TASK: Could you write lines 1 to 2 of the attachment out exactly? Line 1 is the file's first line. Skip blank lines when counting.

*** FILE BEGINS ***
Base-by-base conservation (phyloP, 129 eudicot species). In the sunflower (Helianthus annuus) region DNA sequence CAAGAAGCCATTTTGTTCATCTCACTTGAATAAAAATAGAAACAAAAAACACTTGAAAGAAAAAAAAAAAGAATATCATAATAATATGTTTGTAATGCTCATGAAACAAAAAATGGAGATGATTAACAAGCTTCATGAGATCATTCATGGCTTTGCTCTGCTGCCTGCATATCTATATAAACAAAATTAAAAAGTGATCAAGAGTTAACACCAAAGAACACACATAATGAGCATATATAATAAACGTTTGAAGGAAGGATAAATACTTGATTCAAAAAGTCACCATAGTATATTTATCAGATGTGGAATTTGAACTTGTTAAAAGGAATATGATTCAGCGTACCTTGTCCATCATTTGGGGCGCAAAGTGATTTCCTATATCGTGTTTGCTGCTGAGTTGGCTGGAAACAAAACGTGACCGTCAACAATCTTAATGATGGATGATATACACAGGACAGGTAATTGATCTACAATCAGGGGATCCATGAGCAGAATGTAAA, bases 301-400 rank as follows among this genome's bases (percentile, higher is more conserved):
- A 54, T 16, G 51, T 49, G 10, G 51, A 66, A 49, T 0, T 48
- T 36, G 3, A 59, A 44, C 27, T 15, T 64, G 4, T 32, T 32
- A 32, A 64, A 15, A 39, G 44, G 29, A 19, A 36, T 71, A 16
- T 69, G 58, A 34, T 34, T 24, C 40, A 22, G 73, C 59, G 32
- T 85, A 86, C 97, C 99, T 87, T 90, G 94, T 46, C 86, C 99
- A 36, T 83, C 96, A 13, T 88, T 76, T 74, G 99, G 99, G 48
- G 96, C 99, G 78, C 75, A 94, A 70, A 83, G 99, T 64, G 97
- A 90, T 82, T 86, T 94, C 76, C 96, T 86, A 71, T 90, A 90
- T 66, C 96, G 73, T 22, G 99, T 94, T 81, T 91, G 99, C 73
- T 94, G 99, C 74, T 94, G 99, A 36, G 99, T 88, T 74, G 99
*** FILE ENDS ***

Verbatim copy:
Base-by-base conservation (phyloP, 129 eudicot species). In the sunflower (Helianthus annuus) region DNA sequence CAAGAAGCCATTTTGTTCATCTCACTTGAATAAAAATAGAAACAAAAAACACTTGAAAGAAAAAAAAAAAGAATATCATAATAATATGTTTGTAATGCTCATGAAACAAAAAATGGAGATGATTAACAAGCTTCATGAGATCATTCATGGCTTTGCTCTGCTGCCTGCATATCTATATAAACAAAATTAAAAAGTGATCAAGAGTTAACACCAAAGAACACACATAATGAGCATATATAATAAACGTTTGAAGGAAGGATAAATACTTGATTCAAAAAGTCACCATAGTATATTTATCAGATGTGGAATTTGAACTTGTTAAAAGGAATATGATTCAGCGTACCTTGTCCATCATTTGGGGCGCAAAGTGATTTCCTATATCGTGTTTGCTGCTGAGTTGGCTGGAAACAAAACGTGACCGTCAACAATCTTAATGATGGATGATATACACAGGACAGGTAATTGATCTACAATCAGGGGATCCATGAGCAGAATGTAAA, bases 301-400 rank as follows among this genome's bases (percentile, higher is more conserved):
- A 54, T 16, G 51, T 49, G 10, G 51, A 66, A 49, T 0, T 48